Kia Motors thought they'd scored a big coup about three years ago when they hired designer Peter Schreyer away from the Volkswagen Group.
He had worked at Audi for more than 25 years and created the original Audi TT and the Audi A6, which are still regarded as some of the best automotive designs in recent years. He was headhunted to lead Kia's global design operation, supervising the company's regional design centres in Frankfurt, Los Angeles and Tokyo, as well as in South Korea.
I met him at the Frankfurt Motor Show, which wrapped up last weekend, standing in front of the all-new 2011 Kia Sorento.
The drab, old Sorento has been around basically unchanged since 2003. It is a boxy, smallish, truck-based SUV with the tackiest interior imaginable. The new one is a stylish seven-seat crossover that will be the first Kia vehicle to be built in North America as it rolls out of a new $1.2-billion manufacturing facility in West Point, Ga.
Vaughan: Peter, that looks like an Audi behind you.
Schreyer: I'll take this as a compliment.
This is the new Sorento and it is the first car that has been under my full guidance from the first model to the final car since I joined the company. I think it has a kind of European flair to it - a European flavour.
Has it been difficult after a couple of decades at a luxury brand like Audi to move to what has been a struggling [South]Korean brand at the lower end of the market?
I think it's a challenge and an interesting job.
Audi came a long way as well. When I first started there, Audi was in a similar kind of situation with a not very attractive product. Little by little, month by month, year by year we are building up a brand and an identity.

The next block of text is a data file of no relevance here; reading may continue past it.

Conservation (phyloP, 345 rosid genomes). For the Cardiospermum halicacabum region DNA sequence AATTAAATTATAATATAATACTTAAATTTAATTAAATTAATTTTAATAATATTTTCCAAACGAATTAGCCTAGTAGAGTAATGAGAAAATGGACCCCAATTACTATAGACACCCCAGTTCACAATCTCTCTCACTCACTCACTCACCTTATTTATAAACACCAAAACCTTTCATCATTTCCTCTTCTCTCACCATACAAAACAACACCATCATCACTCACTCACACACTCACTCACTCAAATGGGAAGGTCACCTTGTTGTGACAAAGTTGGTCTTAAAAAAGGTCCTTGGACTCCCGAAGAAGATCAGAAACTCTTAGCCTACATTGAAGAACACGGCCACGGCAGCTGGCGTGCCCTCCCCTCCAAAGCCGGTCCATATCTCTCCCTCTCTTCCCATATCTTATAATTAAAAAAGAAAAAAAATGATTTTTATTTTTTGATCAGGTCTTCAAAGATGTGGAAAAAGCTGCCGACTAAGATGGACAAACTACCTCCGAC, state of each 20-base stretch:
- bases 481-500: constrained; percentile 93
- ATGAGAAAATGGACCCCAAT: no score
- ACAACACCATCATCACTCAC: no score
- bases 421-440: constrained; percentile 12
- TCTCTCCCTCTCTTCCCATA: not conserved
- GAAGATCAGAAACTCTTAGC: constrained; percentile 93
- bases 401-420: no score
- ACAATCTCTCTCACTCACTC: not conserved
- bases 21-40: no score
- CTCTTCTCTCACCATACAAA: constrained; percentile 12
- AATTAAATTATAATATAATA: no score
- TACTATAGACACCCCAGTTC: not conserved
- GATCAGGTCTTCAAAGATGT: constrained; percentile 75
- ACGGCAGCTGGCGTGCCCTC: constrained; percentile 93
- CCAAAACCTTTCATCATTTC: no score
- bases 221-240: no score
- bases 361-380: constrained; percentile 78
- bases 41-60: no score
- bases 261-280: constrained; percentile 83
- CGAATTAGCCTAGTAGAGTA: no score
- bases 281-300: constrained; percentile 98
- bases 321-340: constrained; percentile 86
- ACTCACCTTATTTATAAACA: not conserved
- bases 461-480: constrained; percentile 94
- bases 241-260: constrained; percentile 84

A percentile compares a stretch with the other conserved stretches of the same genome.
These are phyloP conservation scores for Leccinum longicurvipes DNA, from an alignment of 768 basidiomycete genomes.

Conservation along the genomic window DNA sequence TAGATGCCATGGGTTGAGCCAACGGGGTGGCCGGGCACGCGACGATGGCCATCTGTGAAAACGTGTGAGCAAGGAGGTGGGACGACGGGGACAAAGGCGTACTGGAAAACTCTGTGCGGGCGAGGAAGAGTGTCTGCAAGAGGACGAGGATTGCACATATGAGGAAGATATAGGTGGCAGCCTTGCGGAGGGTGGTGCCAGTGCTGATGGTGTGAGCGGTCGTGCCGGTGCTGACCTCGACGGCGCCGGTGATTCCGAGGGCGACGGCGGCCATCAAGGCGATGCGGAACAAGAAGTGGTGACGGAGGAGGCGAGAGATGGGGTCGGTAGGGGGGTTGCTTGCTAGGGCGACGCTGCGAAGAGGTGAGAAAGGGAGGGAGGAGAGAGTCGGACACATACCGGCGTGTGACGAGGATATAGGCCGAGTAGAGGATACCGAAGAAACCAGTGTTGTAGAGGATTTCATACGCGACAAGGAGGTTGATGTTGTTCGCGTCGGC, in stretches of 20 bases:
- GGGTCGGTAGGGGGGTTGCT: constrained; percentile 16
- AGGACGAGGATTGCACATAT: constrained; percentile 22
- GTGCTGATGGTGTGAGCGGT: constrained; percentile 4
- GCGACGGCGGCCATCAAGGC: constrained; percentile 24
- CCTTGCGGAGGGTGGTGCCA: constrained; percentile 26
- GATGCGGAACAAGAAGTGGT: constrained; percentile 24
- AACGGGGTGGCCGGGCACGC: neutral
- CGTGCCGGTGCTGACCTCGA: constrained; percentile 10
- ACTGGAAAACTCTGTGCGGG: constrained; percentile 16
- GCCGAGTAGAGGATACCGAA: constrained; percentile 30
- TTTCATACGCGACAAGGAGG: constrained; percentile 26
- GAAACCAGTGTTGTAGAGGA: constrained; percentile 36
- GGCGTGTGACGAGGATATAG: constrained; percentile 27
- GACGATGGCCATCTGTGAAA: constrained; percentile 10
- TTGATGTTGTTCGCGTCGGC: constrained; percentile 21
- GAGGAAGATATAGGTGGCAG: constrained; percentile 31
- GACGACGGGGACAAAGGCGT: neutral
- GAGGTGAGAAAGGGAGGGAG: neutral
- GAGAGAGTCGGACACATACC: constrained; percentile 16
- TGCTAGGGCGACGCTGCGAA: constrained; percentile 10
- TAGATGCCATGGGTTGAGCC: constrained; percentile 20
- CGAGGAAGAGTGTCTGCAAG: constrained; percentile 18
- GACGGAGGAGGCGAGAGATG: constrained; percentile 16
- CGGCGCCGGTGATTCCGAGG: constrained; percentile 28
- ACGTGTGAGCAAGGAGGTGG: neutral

You also worked at Volkswagen and you've said the Kia Soul is like the Volkswagen New Beetle. Please explain.
Well, I think the Soul has a different character than all the other cars in the Kia product range.
In a positive way, it's like the black sheep of the family. It's a bit different. It has a very unique character in itself. So it has an iconic value to it and it will do a lot of good for Kia.
People will look at it and they will get attracted to the brand.
Let's talk about the Koreans and the Korean culture - it's very different from what you were used to.
Mentality-wise, there is a big difference. There is both a different kind of culture and a different kind of car culture.
Are you adjusting?
I think it's more interesting the more I learn about it. You can never say which culture is right or which is the one best way.
The Koreans are very impatient. They're in a hurry and they work incredibly hard. And they fire people regularly.
They are ambitious.
Considering that there was no Korean car industry a few decades ago and that they have come to the point - in less than 30 years - where Hyundai-Kia has 4-1/2-millions cars sold a year, it's amazing.
But they're still in a hurry for more. You're under the gun. Can you take the pressure?
I think that as a designer if you don't have the pressure, maybe you're not as effective.
I think you need a little bit of pressure.
They'll give it to you.
Yes, but still we have enough freedom.
Michael Vaughan is co-host with Jeremy Cato of Car/Business, which appears Fridays at 8 p.m. on Business News Network and Saturdays at 2 p.m. on CTV.